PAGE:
Sag Harbor Trustee Candidate Profile: Ken O’Donnell

Ken O'Donnell.
Ken O’Donnell.

The owner of La Superica restaurant, Ken O’Donnell said the catalyst for his first run for village trustee in 2013 was the possibility that Sag Harbor would disband its police force. Given what he said was Southampton Town’s inability to provide adequate coverage, Mr. O’Donnell said disbanding the force was simply not acceptable. “It’s nice having that presence here,” he said of the local police. “It adds to the quality of life.”

Mr. O’Donnell, who grew up in Southampton, said his first term was largely on-the-job training. While praising outgoing Mayor Brian Gilbride for his dedication to the village, Mr. O’Donnell said the mayor’s tendency to keep his cards close to the vest resulted in some missed opportunities. No matter who is elected mayor this year, Mr. O’Donnell, who is running unopposed, said he expects “going forward there will be more of a team environment.”

During his next term, Mr. O’Donnell said he would like to see the board:

*Adopt a capital plan and take out bonds to cover any number of issues, from Long Wharf repairs to the Municipal Building. “In the current economic environment, you’re talking about being able to borrow money for nothing,” he said of the historic low interest rates available. “It’s in our best interest to address these issues now.”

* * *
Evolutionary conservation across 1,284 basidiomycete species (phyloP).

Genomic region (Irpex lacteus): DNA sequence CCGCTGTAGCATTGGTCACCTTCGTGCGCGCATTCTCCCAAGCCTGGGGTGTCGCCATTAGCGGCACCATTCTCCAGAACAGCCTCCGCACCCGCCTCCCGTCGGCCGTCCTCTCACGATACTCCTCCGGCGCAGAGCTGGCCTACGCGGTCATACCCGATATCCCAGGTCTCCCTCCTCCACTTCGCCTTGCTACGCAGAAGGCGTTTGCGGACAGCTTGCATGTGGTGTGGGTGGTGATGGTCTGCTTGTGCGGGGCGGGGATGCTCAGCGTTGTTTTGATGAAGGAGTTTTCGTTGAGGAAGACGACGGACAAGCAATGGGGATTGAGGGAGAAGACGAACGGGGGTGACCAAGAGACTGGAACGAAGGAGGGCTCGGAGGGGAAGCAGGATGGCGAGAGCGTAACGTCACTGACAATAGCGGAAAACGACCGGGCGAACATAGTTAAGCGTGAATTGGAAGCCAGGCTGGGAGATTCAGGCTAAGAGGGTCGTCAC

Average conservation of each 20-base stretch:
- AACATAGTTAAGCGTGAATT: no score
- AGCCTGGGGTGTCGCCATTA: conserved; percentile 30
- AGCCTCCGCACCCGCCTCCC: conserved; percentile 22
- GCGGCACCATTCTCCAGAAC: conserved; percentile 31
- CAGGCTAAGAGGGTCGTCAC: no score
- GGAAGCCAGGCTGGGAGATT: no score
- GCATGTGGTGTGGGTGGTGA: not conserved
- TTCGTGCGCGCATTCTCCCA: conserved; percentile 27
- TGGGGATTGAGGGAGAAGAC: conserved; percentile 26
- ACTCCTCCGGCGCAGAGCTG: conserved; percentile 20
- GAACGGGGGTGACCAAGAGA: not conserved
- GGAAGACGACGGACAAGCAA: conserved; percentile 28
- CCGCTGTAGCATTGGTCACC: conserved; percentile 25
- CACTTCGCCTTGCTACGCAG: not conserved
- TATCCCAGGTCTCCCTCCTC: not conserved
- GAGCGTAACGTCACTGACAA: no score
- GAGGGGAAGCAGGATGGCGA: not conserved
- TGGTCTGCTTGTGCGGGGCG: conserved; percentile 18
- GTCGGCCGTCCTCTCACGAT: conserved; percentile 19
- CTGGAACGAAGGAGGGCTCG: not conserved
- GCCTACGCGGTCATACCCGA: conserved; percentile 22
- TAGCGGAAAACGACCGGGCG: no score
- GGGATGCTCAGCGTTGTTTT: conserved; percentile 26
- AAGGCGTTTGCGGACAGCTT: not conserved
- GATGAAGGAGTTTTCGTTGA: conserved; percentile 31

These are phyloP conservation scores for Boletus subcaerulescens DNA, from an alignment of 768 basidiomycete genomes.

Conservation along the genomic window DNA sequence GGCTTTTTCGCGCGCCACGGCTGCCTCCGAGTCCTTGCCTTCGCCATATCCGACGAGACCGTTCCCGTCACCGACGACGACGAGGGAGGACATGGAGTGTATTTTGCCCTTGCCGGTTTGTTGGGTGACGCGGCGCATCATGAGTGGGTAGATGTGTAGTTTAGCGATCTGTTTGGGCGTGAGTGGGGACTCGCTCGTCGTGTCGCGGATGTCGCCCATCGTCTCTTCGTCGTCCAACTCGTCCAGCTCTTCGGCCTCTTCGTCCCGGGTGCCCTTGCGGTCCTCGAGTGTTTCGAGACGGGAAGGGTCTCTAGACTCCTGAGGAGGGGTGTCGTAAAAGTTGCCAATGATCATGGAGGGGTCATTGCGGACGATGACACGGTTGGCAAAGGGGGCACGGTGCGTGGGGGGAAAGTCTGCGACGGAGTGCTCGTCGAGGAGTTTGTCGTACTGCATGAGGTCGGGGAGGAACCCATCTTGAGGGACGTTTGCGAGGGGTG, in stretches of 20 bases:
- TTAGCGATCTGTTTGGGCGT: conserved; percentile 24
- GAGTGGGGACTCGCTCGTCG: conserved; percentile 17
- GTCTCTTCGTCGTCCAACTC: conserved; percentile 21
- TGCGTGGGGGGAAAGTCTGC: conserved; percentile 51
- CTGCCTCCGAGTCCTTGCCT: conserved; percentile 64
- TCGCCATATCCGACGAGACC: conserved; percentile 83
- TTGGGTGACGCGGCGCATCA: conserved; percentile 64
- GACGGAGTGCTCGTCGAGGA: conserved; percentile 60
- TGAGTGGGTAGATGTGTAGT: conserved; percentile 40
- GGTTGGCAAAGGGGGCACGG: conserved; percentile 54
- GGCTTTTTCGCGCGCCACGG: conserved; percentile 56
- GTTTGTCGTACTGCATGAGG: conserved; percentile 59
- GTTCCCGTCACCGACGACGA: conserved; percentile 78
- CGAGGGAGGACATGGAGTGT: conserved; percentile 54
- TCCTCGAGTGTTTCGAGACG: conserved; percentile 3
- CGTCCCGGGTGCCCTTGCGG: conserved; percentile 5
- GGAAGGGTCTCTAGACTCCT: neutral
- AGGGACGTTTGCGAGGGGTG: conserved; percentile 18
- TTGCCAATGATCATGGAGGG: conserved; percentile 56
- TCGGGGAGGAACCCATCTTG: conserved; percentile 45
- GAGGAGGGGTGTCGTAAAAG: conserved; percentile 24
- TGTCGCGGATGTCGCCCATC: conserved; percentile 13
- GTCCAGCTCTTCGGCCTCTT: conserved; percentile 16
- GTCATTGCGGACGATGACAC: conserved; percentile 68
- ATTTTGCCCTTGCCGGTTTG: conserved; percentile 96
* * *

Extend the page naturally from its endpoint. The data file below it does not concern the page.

*Renovate the Municipal Building, which he calls the “crown jewel of Sag Harbor.” Like other board members he says if an elevator can be installed it is possible the village could rent the top floor and recoup much of the cost of renovation in rent.

*Make negotiations new contracts with both the police and CSEA employee unions a priority. “After the arbitration decision was made last year, there was a small window,” he said of the police contract. “When we started we weren’t even in the same neighborhood, but now at least we are on the same street,” he said.

*Tighten the zoning code to make it more difficult for property owners to tear down houses and replace them with oversized houses on constrained lots.

By Stephen J. Kotz